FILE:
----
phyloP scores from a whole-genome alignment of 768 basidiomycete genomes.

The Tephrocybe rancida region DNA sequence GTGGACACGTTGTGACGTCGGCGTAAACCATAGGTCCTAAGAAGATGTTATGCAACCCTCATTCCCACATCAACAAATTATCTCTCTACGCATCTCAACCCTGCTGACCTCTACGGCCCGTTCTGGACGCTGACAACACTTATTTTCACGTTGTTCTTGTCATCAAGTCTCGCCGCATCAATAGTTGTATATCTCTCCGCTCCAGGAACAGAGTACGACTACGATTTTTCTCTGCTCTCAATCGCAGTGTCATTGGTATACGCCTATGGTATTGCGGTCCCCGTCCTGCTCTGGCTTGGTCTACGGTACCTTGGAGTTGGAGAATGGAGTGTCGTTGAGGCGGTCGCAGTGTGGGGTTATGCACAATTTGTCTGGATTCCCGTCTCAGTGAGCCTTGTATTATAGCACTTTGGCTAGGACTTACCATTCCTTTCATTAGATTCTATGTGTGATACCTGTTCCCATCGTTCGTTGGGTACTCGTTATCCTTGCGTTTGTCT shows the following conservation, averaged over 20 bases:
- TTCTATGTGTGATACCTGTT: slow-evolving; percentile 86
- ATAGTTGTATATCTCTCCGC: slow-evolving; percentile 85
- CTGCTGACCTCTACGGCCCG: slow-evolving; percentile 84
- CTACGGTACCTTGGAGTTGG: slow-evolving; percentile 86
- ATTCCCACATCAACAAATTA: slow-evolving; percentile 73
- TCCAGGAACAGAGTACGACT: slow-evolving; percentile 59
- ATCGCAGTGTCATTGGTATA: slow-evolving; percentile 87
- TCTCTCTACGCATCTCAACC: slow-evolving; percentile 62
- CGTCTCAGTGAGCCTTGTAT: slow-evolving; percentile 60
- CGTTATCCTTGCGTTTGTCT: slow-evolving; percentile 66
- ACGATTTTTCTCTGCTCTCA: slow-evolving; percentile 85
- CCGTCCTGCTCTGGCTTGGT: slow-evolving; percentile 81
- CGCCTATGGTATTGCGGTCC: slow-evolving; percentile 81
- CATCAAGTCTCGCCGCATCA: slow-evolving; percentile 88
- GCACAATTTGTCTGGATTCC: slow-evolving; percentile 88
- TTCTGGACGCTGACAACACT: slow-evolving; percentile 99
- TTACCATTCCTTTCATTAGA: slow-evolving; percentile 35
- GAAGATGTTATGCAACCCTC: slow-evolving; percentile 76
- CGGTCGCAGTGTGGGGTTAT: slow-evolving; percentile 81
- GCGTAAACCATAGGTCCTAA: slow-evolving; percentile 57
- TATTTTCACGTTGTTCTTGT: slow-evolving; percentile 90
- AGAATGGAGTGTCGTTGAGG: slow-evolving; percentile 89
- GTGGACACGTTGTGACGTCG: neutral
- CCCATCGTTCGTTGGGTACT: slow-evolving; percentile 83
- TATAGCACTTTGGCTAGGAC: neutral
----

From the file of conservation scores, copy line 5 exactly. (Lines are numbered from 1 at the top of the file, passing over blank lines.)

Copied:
- CTGCTGACCTCTACGGCCCG: slow-evolving; percentile 84